Let me set the stage for you:
Summer time. Minnesota. 2007 Chevrolet Tahoe 4×4.
Wait, I did say, “Summer,” and “Minnesota,” didn’t I?
There we go. Much more fitting.
So, this Tahoe has the 5.3L V8 Flex-Fuel engine with 109,591 miles and the JL4 RPO code, which is the active brake control/Stabilitrak option.
We had done some brake work on the rear of it and performed a suggested brake fluid flush with it. After the flush, we had no brake pedal. What the H-E-double hockey stick is going on here?
As it turns out, bleeding the brakes on this truck (and most newer GM trucks) can be quite challenging if air is introduced into the brake system.
First, you must bleed out the ABS (Anti-Lock Braking System), which requires the use of a scan tool which engages the ABS pump in a sequence as you pump the brake pedal, like this one:
I’ve stumbled across a secondary method which remains untested at our shop:
- Fill the master cylinder and pressure bleed the brakes like always, in this order: Right rear, left rear, right front, left front.
- Then take a short test drive over 15 mph, and brake hard enough to make the ABS engage during braking. ABS all the way to the stop. A gravel road works well for this, as does the snow if it’s winter time, or even wet grass. Do that 3 times in a row, then return to your shop/garage/carport/driveway/whatever.
- Refill the master cylinder again, and pressure bleed the brakes again, in the same order.
- If your brakes are still spongy, go do the ABS stops again, and bleed the brakes again.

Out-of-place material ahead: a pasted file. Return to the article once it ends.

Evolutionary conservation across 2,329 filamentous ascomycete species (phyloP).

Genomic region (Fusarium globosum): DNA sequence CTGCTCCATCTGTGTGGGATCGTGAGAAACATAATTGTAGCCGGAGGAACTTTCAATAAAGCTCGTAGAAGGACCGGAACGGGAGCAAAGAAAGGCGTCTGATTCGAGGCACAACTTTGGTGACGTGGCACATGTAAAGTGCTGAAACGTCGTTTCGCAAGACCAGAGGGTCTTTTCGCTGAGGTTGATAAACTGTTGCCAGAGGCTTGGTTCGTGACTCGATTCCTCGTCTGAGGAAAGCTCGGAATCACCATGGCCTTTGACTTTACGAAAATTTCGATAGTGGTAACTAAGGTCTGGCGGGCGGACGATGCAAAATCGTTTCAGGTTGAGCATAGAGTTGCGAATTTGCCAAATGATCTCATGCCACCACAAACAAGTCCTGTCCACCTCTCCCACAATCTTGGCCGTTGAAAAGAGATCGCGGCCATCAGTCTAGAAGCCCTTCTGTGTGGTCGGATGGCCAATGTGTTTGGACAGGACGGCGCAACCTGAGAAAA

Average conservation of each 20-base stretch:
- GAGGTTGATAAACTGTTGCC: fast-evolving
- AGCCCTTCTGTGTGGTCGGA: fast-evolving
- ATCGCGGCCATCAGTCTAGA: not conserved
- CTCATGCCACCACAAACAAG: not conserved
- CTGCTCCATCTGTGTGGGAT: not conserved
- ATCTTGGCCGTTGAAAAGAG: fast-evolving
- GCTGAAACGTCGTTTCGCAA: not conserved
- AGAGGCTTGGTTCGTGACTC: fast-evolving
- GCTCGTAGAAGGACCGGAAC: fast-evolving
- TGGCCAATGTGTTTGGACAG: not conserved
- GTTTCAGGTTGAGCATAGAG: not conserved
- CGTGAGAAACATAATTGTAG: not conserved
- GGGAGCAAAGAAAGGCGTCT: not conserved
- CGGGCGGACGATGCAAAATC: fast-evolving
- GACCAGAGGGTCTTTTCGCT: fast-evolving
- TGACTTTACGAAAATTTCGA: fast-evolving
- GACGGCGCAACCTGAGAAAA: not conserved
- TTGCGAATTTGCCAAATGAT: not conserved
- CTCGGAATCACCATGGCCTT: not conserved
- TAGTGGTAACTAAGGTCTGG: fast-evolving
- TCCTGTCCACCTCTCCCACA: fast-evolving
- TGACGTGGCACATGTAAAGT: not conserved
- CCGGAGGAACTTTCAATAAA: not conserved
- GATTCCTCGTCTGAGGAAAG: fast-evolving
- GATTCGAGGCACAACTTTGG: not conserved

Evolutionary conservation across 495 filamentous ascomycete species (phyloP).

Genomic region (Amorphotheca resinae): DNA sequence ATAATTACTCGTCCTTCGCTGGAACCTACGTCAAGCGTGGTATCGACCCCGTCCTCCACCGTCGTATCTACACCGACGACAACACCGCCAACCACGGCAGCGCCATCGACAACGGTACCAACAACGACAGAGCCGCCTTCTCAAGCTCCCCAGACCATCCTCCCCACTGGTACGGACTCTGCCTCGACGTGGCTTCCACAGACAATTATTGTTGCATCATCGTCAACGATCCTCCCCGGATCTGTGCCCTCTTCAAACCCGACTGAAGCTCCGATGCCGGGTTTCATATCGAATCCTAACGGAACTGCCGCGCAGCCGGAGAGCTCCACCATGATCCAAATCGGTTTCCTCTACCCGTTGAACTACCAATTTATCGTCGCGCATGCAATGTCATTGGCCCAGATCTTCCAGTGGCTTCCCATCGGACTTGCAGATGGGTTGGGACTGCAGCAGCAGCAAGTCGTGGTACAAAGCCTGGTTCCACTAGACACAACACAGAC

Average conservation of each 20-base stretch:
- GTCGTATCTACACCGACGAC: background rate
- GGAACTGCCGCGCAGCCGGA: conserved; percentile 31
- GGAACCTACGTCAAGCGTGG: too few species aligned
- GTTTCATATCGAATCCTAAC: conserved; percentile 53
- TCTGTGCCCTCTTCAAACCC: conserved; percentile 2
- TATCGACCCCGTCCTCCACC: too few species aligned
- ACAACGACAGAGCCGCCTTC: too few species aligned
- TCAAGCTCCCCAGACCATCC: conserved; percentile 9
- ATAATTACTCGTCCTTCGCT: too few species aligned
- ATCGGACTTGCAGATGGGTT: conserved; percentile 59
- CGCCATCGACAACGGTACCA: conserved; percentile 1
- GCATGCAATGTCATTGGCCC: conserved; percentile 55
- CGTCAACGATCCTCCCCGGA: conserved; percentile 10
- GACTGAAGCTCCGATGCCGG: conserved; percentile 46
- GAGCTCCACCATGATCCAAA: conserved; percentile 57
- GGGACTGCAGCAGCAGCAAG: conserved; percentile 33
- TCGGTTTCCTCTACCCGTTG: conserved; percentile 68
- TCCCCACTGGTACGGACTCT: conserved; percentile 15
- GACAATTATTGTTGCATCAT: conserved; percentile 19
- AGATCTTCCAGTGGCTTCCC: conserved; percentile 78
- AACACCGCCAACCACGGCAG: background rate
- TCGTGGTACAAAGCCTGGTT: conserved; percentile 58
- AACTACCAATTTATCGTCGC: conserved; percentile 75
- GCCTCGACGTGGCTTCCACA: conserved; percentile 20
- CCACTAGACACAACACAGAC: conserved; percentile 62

Now, after we bled the ABS using the scan tool, we still had a very spongy brake pedal, and a lot of air in the front lines.
What worked best for us, was to have the truck running and the master cylinder cap removed. We then bled the brakes as the above procedure stated and ended up with a firm brake pedal and no MILs (Malfunction Indicator Lamps) after over an hour (total time including ABS bleeding). You can imagine how great my right leg/hip felt the next day.
Now, I’ll “brake” down…get it, BRAKE instead of BREAK…
…how to manually (pressure) bleed your brakes:
First, start by making sure your master cylinder reservoir is full of brake fluid.
In the interest of not making a mess, you can get yourself a neat little bleeding tool like this:
The hose fits onto the bleeder screw so that the brake fluid that comes out will go into that reservoir and not on your driveway/garage floor.
Have a friend/neighbor/spouse/sibling/offspring (someone that reach and depress the brake pedal) sit in the car.
You’ll want to start at the wheel furthest away from the master cylinder, which will be the right (passenger) rear.
Have whomever is in the car press and hold the brake pedal, then open your bleeder screw (either on the brake caliper for disc brakes or behind your wheel cylinder for drum brakes) until the pedal is all the way to the floor, then close the bleeder screw.
Have them pump the brake pedal back up three times, and hold it down as you open the bleeder screw again. Do this until you see a steady stream of brake fluid with no bubbles/foam in it.
Repeat the process for the remaining wheels in this order: left rear, right front, left front.
Note: It’s a good idea to randomly check the fluid level in your master cylinder reservoir as to not let it go below the “MIN” (minimum) line, because you could then introduce air into the system, negating everything you’ve been trying to do thus far.
All said and done, you now have a nice, firm brake pedal that doesn’t fade away when you hold pressure on the pedal. If the pedal fades off, you’ve got a leak somewhere. If the pedal doesn’t get firm, there’s still air in the system or you may have a bad master cylinder.